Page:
As countries wage full-on war on the coronavirus, they should also have a battle plan to lessen the shocks to their food supply chains. Here’s how.
The sooner countries can implement tough mitigations, the lower the scope of the pandemic and subsequent damage to the economy will be. Even those countries without any confirmed cases should act now.
The defining challenge of our time is meeting the food demands of nearly 10 billion people by 2050, while maintaining economic growth and protecting the environment. It’s an extraordinary act of balancing priorities. AI and robotic farming will play a crucial role in this act.
Hunger is a complex problem. This podcast interview explains what the UN Food and Agriculture Organization is doing to tackle this complex challenge, while protecting the environment and empowering vulnerable people.
This 10-minute video — “Central America without Hunger: What is the Best Approach to Make It Happen?” — highlights the food and nutrition challenges facing the region and how they can be addressed.
Decades ago, improved seeds and chemical fertilizers doubled or tripled crop yields and helped save millions from famine. But the pursuit of higher crop yields at all costs is what got us here today.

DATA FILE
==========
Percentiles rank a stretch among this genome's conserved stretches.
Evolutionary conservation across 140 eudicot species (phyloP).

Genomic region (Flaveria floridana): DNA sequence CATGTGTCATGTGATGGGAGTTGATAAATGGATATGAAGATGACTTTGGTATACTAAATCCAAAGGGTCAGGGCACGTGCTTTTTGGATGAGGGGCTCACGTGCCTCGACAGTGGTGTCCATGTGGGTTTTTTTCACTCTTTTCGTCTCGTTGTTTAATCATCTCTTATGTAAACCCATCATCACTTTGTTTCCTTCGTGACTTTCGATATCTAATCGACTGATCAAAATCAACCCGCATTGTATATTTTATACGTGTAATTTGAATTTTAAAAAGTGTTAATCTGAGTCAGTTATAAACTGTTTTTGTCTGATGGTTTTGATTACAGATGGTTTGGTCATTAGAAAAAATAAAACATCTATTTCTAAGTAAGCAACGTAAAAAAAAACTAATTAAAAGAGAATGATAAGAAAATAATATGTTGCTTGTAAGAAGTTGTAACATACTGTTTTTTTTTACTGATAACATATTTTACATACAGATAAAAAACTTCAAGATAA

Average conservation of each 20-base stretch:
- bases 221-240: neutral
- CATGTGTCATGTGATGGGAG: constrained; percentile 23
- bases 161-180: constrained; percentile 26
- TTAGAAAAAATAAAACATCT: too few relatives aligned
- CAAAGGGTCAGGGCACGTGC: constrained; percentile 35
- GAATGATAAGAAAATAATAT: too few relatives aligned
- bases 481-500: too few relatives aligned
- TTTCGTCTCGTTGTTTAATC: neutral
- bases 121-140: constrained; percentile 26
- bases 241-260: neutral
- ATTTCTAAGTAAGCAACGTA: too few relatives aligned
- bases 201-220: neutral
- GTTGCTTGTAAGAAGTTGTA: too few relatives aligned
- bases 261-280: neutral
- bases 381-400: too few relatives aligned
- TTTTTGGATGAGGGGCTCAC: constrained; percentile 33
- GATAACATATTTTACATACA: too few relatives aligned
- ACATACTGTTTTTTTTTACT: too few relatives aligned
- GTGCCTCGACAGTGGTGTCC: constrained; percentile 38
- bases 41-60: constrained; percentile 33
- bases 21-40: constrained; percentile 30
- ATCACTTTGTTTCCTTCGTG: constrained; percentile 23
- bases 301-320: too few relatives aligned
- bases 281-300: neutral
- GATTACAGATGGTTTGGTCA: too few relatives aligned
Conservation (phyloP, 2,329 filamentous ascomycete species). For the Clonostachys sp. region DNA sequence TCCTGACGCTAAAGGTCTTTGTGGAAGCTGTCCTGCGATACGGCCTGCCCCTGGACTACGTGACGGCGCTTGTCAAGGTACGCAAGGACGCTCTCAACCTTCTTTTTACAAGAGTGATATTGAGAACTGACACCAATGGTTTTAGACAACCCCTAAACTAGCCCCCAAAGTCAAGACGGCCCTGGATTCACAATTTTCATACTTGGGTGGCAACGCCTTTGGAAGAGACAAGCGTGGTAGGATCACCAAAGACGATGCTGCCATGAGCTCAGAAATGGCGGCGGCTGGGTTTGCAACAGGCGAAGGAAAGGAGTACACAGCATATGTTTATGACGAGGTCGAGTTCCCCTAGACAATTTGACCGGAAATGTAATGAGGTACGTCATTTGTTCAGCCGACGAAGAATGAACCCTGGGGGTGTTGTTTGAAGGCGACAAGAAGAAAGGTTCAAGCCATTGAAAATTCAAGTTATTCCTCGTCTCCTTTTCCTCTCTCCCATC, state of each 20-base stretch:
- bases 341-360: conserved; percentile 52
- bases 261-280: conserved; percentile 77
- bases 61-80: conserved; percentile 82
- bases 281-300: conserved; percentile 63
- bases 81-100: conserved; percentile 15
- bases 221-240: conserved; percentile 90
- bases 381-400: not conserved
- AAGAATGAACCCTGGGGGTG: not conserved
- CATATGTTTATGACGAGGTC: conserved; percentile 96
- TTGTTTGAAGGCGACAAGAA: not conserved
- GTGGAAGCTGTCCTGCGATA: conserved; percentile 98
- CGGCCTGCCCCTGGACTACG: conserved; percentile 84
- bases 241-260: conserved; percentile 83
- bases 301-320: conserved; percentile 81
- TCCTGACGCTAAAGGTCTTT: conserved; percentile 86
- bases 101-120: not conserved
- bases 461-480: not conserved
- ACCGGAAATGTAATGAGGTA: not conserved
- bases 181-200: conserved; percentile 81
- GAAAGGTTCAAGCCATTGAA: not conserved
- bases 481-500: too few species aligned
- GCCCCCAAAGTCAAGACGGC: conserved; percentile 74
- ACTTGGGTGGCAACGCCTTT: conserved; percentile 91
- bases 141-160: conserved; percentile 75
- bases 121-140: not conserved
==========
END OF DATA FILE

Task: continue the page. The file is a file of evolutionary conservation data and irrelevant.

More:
FAO’s close review of what we know about food loss offers a reminder that there is no one-size-fits-all solution. For example, cassava, a staple in much of the tropics, perishes much more quickly than potatoes in temperate regions do.
The lack of data has been a major cause for inaction. Without knowing how much food is lost where, we can’t know which interventions would be effective.
If we want to envision a world free of hunger and malnutrition, we need sustainable trade with clear rules. Incentives for agricultural producers must change, too.
Unfortunately, countries keep subsidizing products of low nutritious content, favoring staple foods over fresh produce. This has a negative effect on nutrition and dietary diversity, often where they are most needed.
SOFI 2019 begins to track a new indicator, FIES, that goes beyond hunger and includes those affected by “moderate” food insecurity. Given the broader scope, this indicator will help make the report more useful for policymakers in reducing food insecurity and malnutrition.
Food crises and distress migration will continue to plague the African continent in the decades ahead, unless massive investments are made to make the region’s agriculture and food systems more resilient.